Love and Ruin
You may know that I’m a big Ernest Hemingway fan. I’ve read all his books except To Have and Have Not and many of his short stories. I’m also a little obsessed with the person behind his books, how he started out and his relationships, especially with his four wives. I’d read The Paris Wife by Paula McLain years ago and liked it very much. That’s about Hemingway’s early career and his first marriage to Hadley Richardson. During those years, he wrote The Sun Also Rises, his first novel. Love and Ruin is the story of Hemingway’s marriage to Martha Gellhorn, his third wife. I didn’t know about her, but she was a novelist, travel writer, and a famous and fearless war correspondent, the only woman to land at Normandy on D-Day and report on the invasion first-hand. For sixty years, she covered every world conflict that was out there.
Hemingway wrote what may be considered his best book, For Whom the Bell Tolls, while he was married to Gellhorn. Before they were married, they had spent time in Spain reporting on the Spanish Civil War, while Hemingway was married to Pauline Pfeiffer. That’s when their affair began.
Love and Ruin is the story of two very strong egos. It’s about Hemingway’s overwhelming and selfish personality and Gellhorn’s insistence on having her own career, which meant being away from home for long periods of time. Hemingway hated that, felt abandoned and behaved poorly. In this account, Gellhorn was just as stubborn as he was and there was a competitive vibe between them, especially when his books did better than hers. I got the feeling that they both acted selfishly in part to one-up the other. It was obvious to me that Gellhorn was a formidable opponent, not the kind of domestic wife Hemingway really wanted. She was also a trailblazer for women and careers.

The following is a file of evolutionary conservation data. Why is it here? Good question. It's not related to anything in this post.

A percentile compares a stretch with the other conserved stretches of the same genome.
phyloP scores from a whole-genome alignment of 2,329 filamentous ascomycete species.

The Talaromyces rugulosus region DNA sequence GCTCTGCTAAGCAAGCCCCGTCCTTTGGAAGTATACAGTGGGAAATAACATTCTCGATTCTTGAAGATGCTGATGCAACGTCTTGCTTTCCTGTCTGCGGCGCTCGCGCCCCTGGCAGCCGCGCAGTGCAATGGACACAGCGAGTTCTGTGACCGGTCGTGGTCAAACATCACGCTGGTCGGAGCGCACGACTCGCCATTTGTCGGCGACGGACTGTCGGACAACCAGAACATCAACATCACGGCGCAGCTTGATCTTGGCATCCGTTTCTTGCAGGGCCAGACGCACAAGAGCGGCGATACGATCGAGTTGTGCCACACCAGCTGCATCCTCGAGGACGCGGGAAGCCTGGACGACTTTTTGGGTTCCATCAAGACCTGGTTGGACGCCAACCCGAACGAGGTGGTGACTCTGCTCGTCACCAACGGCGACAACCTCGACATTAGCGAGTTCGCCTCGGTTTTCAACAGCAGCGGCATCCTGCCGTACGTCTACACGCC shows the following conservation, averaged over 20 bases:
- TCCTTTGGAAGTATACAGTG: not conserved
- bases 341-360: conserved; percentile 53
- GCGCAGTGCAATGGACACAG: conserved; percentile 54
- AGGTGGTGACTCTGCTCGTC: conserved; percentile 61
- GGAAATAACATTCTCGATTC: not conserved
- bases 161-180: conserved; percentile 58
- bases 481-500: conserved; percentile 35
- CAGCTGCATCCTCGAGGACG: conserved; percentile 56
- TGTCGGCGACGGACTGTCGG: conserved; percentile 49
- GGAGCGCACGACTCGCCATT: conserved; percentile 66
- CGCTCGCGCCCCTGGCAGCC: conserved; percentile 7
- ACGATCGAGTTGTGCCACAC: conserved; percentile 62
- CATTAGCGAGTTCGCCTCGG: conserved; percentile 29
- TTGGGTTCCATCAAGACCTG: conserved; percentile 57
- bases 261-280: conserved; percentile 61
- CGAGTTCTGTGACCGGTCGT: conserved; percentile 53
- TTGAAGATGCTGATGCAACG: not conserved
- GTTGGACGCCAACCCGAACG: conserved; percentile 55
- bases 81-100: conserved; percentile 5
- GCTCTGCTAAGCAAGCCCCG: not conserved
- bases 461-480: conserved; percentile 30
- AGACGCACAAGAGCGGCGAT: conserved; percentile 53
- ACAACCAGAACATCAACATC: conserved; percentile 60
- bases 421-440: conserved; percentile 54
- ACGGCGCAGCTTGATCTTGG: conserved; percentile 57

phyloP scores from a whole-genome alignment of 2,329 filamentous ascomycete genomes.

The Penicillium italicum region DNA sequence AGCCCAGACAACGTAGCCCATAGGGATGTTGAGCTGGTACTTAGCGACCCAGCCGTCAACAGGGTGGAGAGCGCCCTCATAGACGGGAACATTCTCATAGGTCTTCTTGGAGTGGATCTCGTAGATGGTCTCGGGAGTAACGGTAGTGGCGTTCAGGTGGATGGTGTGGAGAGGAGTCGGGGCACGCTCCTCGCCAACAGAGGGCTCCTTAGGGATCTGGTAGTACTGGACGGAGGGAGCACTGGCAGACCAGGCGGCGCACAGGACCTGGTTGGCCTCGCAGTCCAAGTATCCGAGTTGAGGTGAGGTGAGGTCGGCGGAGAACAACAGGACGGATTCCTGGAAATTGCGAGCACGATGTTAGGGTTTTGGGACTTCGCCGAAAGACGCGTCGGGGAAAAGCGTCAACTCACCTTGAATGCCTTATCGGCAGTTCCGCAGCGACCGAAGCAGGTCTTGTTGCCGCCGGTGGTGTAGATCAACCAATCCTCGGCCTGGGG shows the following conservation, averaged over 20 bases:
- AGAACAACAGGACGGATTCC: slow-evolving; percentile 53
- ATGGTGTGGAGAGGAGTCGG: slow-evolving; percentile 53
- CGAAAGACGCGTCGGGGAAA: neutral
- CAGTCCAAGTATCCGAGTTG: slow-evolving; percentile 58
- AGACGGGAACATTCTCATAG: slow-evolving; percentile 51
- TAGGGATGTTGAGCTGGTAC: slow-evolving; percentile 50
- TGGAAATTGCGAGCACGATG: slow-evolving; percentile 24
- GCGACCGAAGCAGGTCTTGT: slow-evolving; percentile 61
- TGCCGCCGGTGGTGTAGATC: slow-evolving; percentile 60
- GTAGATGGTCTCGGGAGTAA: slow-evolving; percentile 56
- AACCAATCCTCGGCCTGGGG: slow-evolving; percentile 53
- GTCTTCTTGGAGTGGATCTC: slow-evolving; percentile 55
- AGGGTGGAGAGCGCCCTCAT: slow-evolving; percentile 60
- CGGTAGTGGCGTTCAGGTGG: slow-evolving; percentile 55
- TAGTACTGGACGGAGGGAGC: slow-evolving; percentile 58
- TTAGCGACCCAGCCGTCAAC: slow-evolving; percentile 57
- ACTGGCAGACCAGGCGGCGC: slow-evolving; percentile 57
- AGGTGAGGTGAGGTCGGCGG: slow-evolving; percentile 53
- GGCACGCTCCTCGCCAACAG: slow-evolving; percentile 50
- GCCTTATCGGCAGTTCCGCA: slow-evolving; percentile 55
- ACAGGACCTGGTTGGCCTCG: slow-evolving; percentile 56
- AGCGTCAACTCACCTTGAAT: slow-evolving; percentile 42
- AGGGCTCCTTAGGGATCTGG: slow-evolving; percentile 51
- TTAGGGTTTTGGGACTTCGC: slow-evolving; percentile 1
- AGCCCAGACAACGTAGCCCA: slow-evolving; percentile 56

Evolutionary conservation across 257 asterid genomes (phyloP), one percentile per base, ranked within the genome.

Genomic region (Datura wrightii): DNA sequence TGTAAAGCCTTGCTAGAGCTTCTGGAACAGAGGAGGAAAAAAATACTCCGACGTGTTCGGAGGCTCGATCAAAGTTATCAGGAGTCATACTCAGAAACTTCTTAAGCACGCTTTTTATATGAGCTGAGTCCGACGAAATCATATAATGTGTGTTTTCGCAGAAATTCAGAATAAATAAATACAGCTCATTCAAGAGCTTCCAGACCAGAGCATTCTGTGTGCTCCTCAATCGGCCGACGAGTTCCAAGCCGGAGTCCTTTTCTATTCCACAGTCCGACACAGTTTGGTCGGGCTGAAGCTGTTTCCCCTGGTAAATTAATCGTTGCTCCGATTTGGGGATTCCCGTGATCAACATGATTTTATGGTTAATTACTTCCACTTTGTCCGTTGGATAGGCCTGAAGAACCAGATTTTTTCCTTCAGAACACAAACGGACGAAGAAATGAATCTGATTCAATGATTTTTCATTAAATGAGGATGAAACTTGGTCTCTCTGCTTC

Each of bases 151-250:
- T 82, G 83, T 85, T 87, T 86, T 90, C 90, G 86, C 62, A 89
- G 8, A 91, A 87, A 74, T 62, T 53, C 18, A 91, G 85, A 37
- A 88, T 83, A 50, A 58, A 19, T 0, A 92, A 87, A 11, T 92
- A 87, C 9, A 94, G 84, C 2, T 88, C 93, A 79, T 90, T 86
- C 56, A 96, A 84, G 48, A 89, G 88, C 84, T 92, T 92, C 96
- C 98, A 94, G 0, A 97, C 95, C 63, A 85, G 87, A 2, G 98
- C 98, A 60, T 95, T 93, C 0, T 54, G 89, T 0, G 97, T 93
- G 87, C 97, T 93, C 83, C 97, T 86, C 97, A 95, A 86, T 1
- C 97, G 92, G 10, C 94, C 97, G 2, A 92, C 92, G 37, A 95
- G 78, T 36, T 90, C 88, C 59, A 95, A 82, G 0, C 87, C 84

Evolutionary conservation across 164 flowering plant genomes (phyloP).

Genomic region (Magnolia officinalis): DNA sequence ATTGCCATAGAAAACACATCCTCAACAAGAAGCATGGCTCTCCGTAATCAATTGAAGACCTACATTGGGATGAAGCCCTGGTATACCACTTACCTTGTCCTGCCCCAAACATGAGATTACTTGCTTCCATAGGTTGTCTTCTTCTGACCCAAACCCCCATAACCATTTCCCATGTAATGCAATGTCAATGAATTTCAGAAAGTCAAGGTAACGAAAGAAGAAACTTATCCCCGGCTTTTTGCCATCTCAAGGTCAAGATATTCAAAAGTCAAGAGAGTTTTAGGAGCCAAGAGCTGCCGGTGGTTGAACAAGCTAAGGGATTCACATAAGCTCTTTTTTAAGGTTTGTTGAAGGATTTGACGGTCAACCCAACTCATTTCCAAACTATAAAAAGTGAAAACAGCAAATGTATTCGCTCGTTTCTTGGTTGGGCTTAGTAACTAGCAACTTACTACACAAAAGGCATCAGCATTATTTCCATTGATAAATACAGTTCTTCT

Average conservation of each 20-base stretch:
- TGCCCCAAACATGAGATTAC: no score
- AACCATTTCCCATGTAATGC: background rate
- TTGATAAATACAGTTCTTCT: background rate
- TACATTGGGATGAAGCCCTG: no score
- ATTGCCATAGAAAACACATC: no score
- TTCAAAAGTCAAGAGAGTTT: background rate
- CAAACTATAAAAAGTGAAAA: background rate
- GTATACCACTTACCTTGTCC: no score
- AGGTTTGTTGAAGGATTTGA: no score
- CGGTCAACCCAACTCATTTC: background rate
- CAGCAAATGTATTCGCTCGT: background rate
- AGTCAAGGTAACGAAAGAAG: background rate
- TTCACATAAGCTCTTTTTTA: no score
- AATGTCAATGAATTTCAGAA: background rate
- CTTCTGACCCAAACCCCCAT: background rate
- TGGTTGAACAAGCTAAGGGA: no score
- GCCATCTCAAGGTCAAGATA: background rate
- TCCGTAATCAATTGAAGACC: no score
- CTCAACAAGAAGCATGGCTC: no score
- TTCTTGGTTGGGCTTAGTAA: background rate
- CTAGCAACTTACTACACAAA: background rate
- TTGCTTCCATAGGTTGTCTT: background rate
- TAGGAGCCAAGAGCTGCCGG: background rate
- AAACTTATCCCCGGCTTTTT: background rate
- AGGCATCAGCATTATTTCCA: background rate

I liked Love and Ruin, but I didn’t think it was as good as The Paris Wife. The first half reads more like a history book and I had a harder time getting to know Gellhorn, even though it’s written from her point of view. I liked the parts that helped me see the early seeds of For Whom the Bell Tolls and I learned a lot about Gellhorn’s impressive career. I also learned some new things about Hemingway and his sad decline. McLain did a tremendous amount of research to write Love and Ruin and it shows. Gellhorn burned all her personal papers before she died, so McLain had to piece together what she could about their marriage. I enjoyed the second half of the book, which really dug into the meat of their marital conflicts.
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Check out my review of The Paris Wife by Paula McLain.
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